Whelp, we had nearly two blissful years, didn’t we? Logically I knew this day would come, and yet for the past few months, I did my best to ignore the passage of time and pretend April 14th wasn’t approaching. To pretend that I wouldn’t—for the fourth time in a row—have to tune into the show I’ve come to hate. Naturally I speak of Game of Thrones, the cultural phenomenon foisted on us by showrunners David Benioff and Dan Weiss (D&D).
Could I ignore it? Well, not with ease if social media for the past two weeks has been anything to go by. But more so, the time has long passed since I questioned whether analyzing this show is worth it. I believe it is, very much. Myself, Julia, and many others here at The Fandomentals agree, and will argue in defense of hate-watching. Or love-watching for A Song of Ice and Fire, from a certain point of view. Heck, even ignoring the books, many of us have time and time again come to realize that the show falls apart on its own merits, while at the same time containing little other than vacuous shock-chasing writing and tired tropes.
But…look around on the internet. We’re in the minority by a whole lot. So I’m here to do two things today:
- Provide anyone who’s stumbled onto this random corner of the fandom without having followed along for 3 seasons easy entry-points into our reasons for criticisms, as well as our numerous rather niche jokes, and;
- Lay out our plan for Season 8 coverage, memes, and of course, awards season.
If you’re an old-timer, you may kindly skip to the subheading “It’s the Final Countdown.” If you are new here, a most hearty welcome. Perhaps you’d enjoy some soup (gumbo) before we explain what we have to offer.
Three Cheers for Four Years (of Snobbery)
Way back in the early ’10s, most of us were fans of that new and exciting show Game of Thrones. Heck, it prompted me to read the books. And reread them. Then…somewhere around the end of Season 4/beginning of Season 5, a lot of us began to realize that the quality appeared to be slipping. For myself, I dove even deeper into the books for answers, only to realize more and more that the show was on a horrible divergent path, particularly in terms of themes. My co-brain Julia and I came up with a list of the biggest 10 reasons why we believed it was happening at the time.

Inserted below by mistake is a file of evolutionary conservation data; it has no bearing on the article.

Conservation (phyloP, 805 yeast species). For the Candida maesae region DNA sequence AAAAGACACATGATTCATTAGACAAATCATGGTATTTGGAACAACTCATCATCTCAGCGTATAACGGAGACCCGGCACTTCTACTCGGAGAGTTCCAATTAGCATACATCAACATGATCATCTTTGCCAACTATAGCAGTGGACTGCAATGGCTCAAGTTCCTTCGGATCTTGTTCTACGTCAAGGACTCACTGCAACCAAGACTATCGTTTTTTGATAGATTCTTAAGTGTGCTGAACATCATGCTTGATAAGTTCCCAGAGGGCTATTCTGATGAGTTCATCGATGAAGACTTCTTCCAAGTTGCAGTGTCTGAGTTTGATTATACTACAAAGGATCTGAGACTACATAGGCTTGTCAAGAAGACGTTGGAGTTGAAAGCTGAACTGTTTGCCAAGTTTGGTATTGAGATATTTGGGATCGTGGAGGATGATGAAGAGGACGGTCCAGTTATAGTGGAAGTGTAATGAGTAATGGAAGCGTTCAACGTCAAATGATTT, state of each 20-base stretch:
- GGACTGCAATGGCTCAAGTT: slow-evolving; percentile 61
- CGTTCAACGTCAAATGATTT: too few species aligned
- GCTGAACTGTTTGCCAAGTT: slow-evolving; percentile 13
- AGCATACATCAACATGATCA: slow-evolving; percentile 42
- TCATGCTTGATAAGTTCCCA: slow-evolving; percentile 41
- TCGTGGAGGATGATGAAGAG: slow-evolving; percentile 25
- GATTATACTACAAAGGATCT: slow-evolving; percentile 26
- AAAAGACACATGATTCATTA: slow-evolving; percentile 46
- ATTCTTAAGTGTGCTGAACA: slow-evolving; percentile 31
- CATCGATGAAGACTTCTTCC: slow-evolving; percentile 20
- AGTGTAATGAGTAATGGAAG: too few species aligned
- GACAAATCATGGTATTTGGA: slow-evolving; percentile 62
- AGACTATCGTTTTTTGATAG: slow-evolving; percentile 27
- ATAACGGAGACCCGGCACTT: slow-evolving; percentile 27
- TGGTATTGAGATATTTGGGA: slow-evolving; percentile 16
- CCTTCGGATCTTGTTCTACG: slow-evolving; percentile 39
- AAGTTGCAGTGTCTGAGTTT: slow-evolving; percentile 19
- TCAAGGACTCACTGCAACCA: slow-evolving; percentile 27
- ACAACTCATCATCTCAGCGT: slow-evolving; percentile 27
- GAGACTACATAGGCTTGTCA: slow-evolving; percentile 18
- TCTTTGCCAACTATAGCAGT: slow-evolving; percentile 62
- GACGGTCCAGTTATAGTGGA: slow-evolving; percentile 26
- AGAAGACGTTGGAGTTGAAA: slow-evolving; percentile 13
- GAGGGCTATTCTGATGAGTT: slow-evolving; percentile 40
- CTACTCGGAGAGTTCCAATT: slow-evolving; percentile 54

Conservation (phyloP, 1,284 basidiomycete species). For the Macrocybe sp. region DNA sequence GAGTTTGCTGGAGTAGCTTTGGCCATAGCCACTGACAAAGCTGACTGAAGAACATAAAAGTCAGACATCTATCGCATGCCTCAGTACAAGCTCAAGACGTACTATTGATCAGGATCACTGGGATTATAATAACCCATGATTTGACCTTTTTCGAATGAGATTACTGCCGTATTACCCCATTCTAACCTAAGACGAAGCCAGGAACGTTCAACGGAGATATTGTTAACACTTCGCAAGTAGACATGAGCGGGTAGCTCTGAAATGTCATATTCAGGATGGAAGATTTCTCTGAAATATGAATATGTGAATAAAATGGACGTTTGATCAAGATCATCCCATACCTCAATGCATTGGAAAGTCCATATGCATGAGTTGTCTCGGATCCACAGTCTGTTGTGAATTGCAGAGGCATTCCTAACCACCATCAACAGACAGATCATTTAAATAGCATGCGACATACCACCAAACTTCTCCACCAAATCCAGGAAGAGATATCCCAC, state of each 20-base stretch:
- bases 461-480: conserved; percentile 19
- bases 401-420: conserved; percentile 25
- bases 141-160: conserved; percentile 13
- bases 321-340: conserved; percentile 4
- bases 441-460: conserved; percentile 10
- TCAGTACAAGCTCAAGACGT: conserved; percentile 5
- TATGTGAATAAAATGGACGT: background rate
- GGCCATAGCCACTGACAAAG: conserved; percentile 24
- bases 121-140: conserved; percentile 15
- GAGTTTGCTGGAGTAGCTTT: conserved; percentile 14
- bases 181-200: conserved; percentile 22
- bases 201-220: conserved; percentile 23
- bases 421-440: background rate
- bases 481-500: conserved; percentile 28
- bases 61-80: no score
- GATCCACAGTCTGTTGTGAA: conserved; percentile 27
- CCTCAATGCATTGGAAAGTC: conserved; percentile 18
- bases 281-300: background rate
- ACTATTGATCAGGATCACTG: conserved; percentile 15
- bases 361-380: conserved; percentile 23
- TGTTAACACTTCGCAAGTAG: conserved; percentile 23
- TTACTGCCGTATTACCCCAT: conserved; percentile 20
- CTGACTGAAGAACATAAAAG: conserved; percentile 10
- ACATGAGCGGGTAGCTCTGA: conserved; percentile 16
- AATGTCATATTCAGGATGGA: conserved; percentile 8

And thus spawned our “Unabashed Book Snobbery” (UBS) brand. Yet as time went on, the scaffolding the books provided fell away almost entirely from the show. Heck, we thought Season 5 was super divergent, and that was before Sam starred in a family sitcom or Ellaria arranged for her nephew and almost-brother-in-law to be murdered. We also noticed, particularly in Season 5, that the writing was…not greatest when it came to that ol’ sexism department. In fact, I spent a painstaking amount of time wading through the tropes that defined the season’s writing, and explaining how that fit into an ambivalent sexist framework. That angle of critique remained a constant for Season 6, and Season 7.
If that topic is of interest to you, I believe those essays are fantastic starting points. If you think that topic is irrelevant or somehow gets in the way of other, more relevant topics, then I’ll kindly point you to Julia’s and my response to a GoT-critical documentary that tried to make the same argument.
However, there is no question that our more popular forms of critique have been our “retrospectives.” These essays began in Season 5, when Julia decided that she wanted to analyze the Dornish plot in isolation, because…what the hell.
And yes, we went on to watch every single plot of Seasons 5-7 in isolation. Perhaps she didn’t realize it at the time, but looking and watching just one character’s journey at a time really allowed us to hone in on the stories D&D were trying to tell and the messages that accompanied. It was easy to lose track of Jon’s character arc when you’re only shown a few minutes at a time for 10 weeks. But compiled, the results were illuminating.